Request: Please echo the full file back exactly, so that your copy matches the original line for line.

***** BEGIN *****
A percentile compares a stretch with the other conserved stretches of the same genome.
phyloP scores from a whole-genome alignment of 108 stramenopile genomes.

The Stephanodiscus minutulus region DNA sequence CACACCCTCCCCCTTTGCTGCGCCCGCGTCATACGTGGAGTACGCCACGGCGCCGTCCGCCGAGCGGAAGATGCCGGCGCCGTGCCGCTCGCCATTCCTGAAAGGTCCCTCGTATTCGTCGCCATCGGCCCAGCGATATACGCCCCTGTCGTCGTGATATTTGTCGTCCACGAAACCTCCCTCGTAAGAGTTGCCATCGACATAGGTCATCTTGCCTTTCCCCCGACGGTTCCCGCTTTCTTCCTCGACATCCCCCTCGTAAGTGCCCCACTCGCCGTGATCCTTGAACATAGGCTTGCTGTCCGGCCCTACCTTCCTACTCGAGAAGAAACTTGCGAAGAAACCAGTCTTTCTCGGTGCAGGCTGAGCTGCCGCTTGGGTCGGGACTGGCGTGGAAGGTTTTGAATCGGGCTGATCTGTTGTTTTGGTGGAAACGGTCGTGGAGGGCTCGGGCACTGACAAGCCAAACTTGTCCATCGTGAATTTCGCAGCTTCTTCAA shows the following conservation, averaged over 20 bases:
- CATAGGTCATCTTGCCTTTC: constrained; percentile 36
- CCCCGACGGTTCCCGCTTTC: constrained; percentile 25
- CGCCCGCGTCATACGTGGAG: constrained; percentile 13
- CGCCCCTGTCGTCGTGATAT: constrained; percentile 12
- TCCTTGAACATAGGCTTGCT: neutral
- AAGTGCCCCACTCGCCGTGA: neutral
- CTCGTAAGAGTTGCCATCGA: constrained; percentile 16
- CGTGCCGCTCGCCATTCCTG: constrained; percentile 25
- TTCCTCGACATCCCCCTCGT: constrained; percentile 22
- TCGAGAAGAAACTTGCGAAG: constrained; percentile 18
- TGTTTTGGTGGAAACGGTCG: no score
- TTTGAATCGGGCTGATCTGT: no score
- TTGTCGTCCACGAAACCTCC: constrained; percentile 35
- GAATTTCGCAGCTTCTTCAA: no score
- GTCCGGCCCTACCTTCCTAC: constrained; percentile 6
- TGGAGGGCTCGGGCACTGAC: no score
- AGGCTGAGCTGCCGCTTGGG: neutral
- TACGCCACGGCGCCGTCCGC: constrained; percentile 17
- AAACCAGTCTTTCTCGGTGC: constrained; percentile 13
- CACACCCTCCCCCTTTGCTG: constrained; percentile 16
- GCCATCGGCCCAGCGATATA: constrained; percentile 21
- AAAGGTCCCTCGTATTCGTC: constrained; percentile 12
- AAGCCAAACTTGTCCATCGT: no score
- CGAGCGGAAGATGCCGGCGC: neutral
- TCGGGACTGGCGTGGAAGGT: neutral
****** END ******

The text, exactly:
A percentile compares a stretch with the other conserved stretches of the same genome.
phyloP scores from a whole-genome alignment of 108 stramenopile genomes.

The Stephanodiscus minutulus region DNA sequence CACACCCTCCCCCTTTGCTGCGCCCGCGTCATACGTGGAGTACGCCACGGCGCCGTCCGCCGAGCGGAAGATGCCGGCGCCGTGCCGCTCGCCATTCCTGAAAGGTCCCTCGTATTCGTCGCCATCGGCCCAGCGATATACGCCCCTGTCGTCGTGATATTTGTCGTCCACGAAACCTCCCTCGTAAGAGTTGCCATCGACATAGGTCATCTTGCCTTTCCCCCGACGGTTCCCGCTTTCTTCCTCGACATCCCCCTCGTAAGTGCCCCACTCGCCGTGATCCTTGAACATAGGCTTGCTGTCCGGCCCTACCTTCCTACTCGAGAAGAAACTTGCGAAGAAACCAGTCTTTCTCGGTGCAGGCTGAGCTGCCGCTTGGGTCGGGACTGGCGTGGAAGGTTTTGAATCGGGCTGATCTGTTGTTTTGGTGGAAACGGTCGTGGAGGGCTCGGGCACTGACAAGCCAAACTTGTCCATCGTGAATTTCGCAGCTTCTTCAA shows the following conservation, averaged over 20 bases:
- CATAGGTCATCTTGCCTTTC: constrained; percentile 36
- CCCCGACGGTTCCCGCTTTC: constrained; percentile 25
- CGCCCGCGTCATACGTGGAG: constrained; percentile 13
- CGCCCCTGTCGTCGTGATAT: constrained; percentile 12
- TCCTTGAACATAGGCTTGCT: neutral
- AAGTGCCCCACTCGCCGTGA: neutral
- CTCGTAAGAGTTGCCATCGA: constrained; percentile 16
- CGTGCCGCTCGCCATTCCTG: constrained; percentile 25
- TTCCTCGACATCCCCCTCGT: constrained; percentile 22
- TCGAGAAGAAACTTGCGAAG: constrained; percentile 18
- TGTTTTGGTGGAAACGGTCG: no score
- TTTGAATCGGGCTGATCTGT: no score
- TTGTCGTCCACGAAACCTCC: constrained; percentile 35
- GAATTTCGCAGCTTCTTCAA: no score
- GTCCGGCCCTACCTTCCTAC: constrained; percentile 6
- TGGAGGGCTCGGGCACTGAC: no score
- AGGCTGAGCTGCCGCTTGGG: neutral
- TACGCCACGGCGCCGTCCGC: constrained; percentile 17
- AAACCAGTCTTTCTCGGTGC: constrained; percentile 13
- CACACCCTCCCCCTTTGCTG: constrained; percentile 16
- GCCATCGGCCCAGCGATATA: constrained; percentile 21
- AAAGGTCCCTCGTATTCGTC: constrained; percentile 12
- AAGCCAAACTTGTCCATCGT: no score
- CGAGCGGAAGATGCCGGCGC: neutral
- TCGGGACTGGCGTGGAAGGT: neutral